A New Home Court


Forty minute morning commutes, seven a.m. tutoring sessions, two hour classes and three hour practices. The stacked day that freshman SJ Madison has ahead of him proves worth it when it comes to his dedication to basketball. Madison transferred to RUHS from City School in Los Angeles to play for the boy’s varsity basketball team. 

From when he first started playing basketball, Madison was inspired by major role models like Kobe Bryant and Jaylen Brown, as well as others more close to home like his own father. According to Madison, basketball was a “key part” of his upbringing.

“When I first saw Kobe Bryant play, I was inspired and my dad knew how to play and helped me out. He’s been my inspiration my whole life,” Madison said. 

His father, along with the rest of his support system of coaches, teammates and even teachers encouraged his ambition for the sport, while also stressing the importance of becoming a well rounded individual. 

“My dad is always talking to me about basketball, but he’s on top of me about my studies—saying what to do and not do—so that I’m out of trouble,” Madison said. “My parents always want to know what I’m up to because they really do care. And I’ve got other people around; my math teacher especially looks out for me and helps me with my studies.” 

Madison’s schedule of “challenging” training with the team for three to four hours everyday, as well as preseason tournaments on weekends, forces him to stay organized off the court. 

“I’m able to fit free time into my schedule, and I always have a schedule for myself because of my practices. I always know what to do and when to do it,” Madison said. 

Choosing to pursue his goals in basketball immersed Madison in a lifestyle that’s caused him to not only curate new habits academically, but also socially. As a freshman on varsity, Madison has learned to befriend anyone he meets, getting especially close to the upperclassmen he plays with. 

“We’re kind of like his big brothers and mentors a little. We help him out with things off the court, especially like his academics,” senior teammate Josh Antilla said.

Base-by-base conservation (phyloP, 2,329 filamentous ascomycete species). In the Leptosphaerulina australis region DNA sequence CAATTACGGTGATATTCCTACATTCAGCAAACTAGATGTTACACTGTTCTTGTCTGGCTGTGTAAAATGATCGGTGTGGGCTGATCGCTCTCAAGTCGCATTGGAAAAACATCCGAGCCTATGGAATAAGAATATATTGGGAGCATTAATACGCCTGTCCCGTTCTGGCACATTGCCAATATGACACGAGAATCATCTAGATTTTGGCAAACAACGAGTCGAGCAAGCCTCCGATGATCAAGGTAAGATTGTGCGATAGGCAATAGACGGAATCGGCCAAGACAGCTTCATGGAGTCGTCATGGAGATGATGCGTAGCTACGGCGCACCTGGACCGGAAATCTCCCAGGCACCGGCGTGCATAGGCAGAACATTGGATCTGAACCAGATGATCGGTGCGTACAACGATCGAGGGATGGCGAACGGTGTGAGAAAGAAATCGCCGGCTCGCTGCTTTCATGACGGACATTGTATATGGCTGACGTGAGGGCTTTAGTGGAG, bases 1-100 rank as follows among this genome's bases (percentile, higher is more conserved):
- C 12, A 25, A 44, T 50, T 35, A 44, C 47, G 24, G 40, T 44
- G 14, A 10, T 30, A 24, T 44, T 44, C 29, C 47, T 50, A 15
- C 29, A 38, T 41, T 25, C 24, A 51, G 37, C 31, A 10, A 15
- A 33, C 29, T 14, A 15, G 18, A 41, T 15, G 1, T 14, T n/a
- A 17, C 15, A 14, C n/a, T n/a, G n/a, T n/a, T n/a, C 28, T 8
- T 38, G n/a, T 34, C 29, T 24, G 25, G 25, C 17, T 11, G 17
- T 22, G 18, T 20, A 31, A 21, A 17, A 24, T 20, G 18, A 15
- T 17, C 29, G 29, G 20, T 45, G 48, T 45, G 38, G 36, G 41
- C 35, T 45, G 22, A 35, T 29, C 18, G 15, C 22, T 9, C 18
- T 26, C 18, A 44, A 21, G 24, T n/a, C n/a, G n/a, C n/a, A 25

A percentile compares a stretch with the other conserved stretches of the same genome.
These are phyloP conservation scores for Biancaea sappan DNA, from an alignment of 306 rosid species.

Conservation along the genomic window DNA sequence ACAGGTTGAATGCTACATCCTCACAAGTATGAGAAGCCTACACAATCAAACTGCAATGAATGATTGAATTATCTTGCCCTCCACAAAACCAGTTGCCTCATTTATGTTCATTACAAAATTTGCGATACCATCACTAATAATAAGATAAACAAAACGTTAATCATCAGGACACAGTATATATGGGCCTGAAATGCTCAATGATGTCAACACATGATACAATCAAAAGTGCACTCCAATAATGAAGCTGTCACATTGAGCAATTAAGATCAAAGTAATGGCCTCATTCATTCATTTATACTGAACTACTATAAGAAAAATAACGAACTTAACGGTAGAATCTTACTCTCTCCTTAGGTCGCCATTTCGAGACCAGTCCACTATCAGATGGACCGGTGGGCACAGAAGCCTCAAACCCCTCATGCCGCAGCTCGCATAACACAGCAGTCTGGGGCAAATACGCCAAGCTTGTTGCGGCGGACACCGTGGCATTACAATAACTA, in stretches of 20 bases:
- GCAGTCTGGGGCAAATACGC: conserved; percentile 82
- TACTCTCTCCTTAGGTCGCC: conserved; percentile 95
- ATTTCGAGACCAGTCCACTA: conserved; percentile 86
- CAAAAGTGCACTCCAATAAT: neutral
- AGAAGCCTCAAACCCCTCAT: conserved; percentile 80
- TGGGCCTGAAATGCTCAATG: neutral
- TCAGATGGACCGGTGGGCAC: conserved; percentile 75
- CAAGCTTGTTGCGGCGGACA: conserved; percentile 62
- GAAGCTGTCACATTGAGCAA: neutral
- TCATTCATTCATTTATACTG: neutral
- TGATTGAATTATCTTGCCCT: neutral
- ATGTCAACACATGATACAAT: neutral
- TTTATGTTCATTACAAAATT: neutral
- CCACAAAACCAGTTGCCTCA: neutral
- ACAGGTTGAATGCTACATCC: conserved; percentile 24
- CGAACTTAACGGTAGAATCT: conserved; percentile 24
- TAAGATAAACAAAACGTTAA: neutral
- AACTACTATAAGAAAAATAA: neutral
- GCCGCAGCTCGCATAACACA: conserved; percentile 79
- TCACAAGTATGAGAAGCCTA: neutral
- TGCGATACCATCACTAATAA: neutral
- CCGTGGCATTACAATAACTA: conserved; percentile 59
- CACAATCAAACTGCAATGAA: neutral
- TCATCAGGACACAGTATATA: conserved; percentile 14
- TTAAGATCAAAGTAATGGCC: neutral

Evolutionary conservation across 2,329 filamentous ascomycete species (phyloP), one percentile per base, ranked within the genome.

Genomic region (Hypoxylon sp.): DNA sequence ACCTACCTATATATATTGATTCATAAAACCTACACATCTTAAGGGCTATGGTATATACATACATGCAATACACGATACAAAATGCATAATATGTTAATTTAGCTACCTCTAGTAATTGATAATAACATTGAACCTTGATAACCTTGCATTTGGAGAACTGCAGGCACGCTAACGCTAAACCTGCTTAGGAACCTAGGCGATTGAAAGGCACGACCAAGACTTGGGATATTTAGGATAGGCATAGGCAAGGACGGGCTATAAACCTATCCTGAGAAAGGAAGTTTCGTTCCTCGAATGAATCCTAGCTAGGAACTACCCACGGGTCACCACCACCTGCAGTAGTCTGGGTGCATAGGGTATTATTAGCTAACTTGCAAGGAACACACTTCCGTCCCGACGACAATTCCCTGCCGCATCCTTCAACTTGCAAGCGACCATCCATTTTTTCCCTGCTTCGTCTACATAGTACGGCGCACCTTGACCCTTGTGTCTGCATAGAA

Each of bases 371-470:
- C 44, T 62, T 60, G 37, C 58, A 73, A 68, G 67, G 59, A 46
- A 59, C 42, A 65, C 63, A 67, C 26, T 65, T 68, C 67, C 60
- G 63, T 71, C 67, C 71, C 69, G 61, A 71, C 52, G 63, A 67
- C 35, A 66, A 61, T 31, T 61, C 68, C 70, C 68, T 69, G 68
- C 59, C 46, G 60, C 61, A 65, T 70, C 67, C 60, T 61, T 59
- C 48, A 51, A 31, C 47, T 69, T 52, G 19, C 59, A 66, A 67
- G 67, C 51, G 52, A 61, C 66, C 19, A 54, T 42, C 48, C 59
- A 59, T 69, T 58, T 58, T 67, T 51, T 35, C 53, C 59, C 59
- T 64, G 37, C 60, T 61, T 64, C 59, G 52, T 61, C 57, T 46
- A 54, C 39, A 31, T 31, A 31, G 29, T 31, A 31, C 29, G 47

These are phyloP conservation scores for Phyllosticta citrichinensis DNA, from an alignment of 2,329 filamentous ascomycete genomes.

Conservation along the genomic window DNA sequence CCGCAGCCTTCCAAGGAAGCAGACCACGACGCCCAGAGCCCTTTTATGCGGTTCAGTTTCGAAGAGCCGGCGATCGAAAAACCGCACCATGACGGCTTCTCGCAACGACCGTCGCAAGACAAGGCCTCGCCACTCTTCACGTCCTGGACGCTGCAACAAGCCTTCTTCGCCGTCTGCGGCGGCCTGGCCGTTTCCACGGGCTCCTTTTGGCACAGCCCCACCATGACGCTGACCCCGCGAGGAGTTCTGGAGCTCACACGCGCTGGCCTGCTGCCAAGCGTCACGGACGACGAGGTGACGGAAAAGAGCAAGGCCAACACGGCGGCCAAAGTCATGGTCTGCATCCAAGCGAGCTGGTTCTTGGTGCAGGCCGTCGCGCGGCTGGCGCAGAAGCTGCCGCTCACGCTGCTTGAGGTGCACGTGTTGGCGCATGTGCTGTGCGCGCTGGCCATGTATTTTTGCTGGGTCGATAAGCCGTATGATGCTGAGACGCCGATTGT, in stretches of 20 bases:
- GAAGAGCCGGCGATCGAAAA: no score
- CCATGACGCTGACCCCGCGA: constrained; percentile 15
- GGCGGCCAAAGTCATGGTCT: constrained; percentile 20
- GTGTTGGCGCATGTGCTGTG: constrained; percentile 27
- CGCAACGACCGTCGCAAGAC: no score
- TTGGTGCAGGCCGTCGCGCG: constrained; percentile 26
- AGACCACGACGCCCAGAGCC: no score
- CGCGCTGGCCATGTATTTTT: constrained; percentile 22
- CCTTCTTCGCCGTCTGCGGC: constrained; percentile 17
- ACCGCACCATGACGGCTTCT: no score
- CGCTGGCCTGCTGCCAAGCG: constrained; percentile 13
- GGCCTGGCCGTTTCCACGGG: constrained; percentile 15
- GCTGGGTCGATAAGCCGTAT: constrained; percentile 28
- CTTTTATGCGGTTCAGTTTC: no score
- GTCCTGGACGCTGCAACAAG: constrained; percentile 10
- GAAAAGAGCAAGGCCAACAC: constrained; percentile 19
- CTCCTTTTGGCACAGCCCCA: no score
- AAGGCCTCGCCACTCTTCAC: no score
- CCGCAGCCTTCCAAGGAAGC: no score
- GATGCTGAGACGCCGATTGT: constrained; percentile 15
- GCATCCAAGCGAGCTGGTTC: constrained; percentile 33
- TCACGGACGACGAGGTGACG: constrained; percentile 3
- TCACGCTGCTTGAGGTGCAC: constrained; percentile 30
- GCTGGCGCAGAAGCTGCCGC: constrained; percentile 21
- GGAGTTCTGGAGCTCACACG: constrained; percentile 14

Thrown into a team with upperclassmen who have played together for several years was “not challenging” for Madison. Due to the opportunities that the team is given to bond—like the team overnight retreat at the gym or the off-campus activities that the team does together—Madison was able to “easily” work his way into the team’s chemistry. 

“It’s pretty natural for me to get along with anyone, especially because most of my friends are through basketball. And with that I’m also able to network around, because I know so many people. That’s kinda how I’ve made it here,” Madison said.

Compelled to play by Head Coach Reggie Morris, who had coached Madison’s cousin, Madison was acknowledged for his mentality and ability when he was made a new addition to varsity.

“SJ has a great work ethic and will to learn. He’s still a freshman and has a lot of fundamentals to learn, but his talent is enormous and he has a chance to be a very good player,” Morris said. 

As Madison receives many accolades for his talent, he notes his need to “stay mindful” throughout the chaos of the season. 

“Of all things that have been said to me, there hasn’t been too much pressure put on me. Naturally, there’s gonna be some stress on the court, but I’ve never been the person to let it get to me. I’ve focused a lot on relieving stress when I’m nervous, breathing when I need to breathe, and recently I’ve even tried things like yoga to stay in tune with myself,” Madison said. 

With the support system he’s built up, and the mentality that he has developed to make progress and win, Madison and the team have begun preparing for their upcoming season. Due to the three to four hour practices everyday, as well as their preseason tournaments and activities, the team has high expectations for what’s to come. 

“We’re very confident in our defense and offense. We believe in everyone on the team, and we’re all very connected at this point. With that being said, we’re hoping to win the Bay League this season,” Madison said. 

As for Madison as an individual player, the conjecture for his game this season is looking “hopeful.” 

“SJ has a chance to be a very instrumental part of our program. If he can continue to stay patient and humble, only good things will come about for him,” Morris said. 

Regardless of any commentary from a coach or a teammate, Madison is set on simply being “completely ready” for what’s to come for his first high school basketball season.

“I just want to keep achieving,” Madison said. “I’m gonna try my best to stay level-headed and handle what’s ahead of me.